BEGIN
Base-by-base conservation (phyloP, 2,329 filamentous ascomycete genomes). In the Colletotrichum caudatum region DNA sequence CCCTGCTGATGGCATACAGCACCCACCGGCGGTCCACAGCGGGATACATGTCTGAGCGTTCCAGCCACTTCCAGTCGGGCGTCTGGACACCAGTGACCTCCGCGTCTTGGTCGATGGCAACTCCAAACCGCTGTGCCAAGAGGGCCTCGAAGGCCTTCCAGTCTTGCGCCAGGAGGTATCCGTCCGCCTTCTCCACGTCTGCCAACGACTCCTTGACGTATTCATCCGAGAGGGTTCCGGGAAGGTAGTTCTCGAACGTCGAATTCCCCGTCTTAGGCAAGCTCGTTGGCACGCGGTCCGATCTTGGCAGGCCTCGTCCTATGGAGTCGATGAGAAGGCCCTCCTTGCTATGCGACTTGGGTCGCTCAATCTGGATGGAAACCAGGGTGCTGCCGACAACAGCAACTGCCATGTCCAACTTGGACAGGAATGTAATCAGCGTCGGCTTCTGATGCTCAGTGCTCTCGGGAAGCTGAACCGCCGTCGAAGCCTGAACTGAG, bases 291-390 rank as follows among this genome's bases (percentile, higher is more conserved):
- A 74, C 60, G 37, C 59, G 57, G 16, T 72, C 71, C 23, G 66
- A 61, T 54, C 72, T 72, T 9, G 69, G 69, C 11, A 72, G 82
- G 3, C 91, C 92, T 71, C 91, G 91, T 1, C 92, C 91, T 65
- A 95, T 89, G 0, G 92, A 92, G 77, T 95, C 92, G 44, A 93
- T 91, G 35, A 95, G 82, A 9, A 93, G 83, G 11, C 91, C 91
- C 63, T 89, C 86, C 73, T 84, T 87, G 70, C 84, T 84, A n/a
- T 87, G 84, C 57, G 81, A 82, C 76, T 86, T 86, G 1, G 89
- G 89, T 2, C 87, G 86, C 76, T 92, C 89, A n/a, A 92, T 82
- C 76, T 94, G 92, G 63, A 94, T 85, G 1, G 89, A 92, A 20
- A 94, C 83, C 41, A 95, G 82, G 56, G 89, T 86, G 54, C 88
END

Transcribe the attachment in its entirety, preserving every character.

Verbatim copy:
Base-by-base conservation (phyloP, 2,329 filamentous ascomycete genomes). In the Colletotrichum caudatum region DNA sequence CCCTGCTGATGGCATACAGCACCCACCGGCGGTCCACAGCGGGATACATGTCTGAGCGTTCCAGCCACTTCCAGTCGGGCGTCTGGACACCAGTGACCTCCGCGTCTTGGTCGATGGCAACTCCAAACCGCTGTGCCAAGAGGGCCTCGAAGGCCTTCCAGTCTTGCGCCAGGAGGTATCCGTCCGCCTTCTCCACGTCTGCCAACGACTCCTTGACGTATTCATCCGAGAGGGTTCCGGGAAGGTAGTTCTCGAACGTCGAATTCCCCGTCTTAGGCAAGCTCGTTGGCACGCGGTCCGATCTTGGCAGGCCTCGTCCTATGGAGTCGATGAGAAGGCCCTCCTTGCTATGCGACTTGGGTCGCTCAATCTGGATGGAAACCAGGGTGCTGCCGACAACAGCAACTGCCATGTCCAACTTGGACAGGAATGTAATCAGCGTCGGCTTCTGATGCTCAGTGCTCTCGGGAAGCTGAACCGCCGTCGAAGCCTGAACTGAG, bases 291-390 rank as follows among this genome's bases (percentile, higher is more conserved):
- A 74, C 60, G 37, C 59, G 57, G 16, T 72, C 71, C 23, G 66
- A 61, T 54, C 72, T 72, T 9, G 69, G 69, C 11, A 72, G 82
- G 3, C 91, C 92, T 71, C 91, G 91, T 1, C 92, C 91, T 65
- A 95, T 89, G 0, G 92, A 92, G 77, T 95, C 92, G 44, A 93
- T 91, G 35, A 95, G 82, A 9, A 93, G 83, G 11, C 91, C 91
- C 63, T 89, C 86, C 73, T 84, T 87, G 70, C 84, T 84, A n/a
- T 87, G 84, C 57, G 81, A 82, C 76, T 86, T 86, G 1, G 89
- G 89, T 2, C 87, G 86, C 76, T 92, C 89, A n/a, A 92, T 82
- C 76, T 94, G 92, G 63, A 94, T 85, G 1, G 89, A 92, A 20
- A 94, C 83, C 41, A 95, G 82, G 56, G 89, T 86, G 54, C 88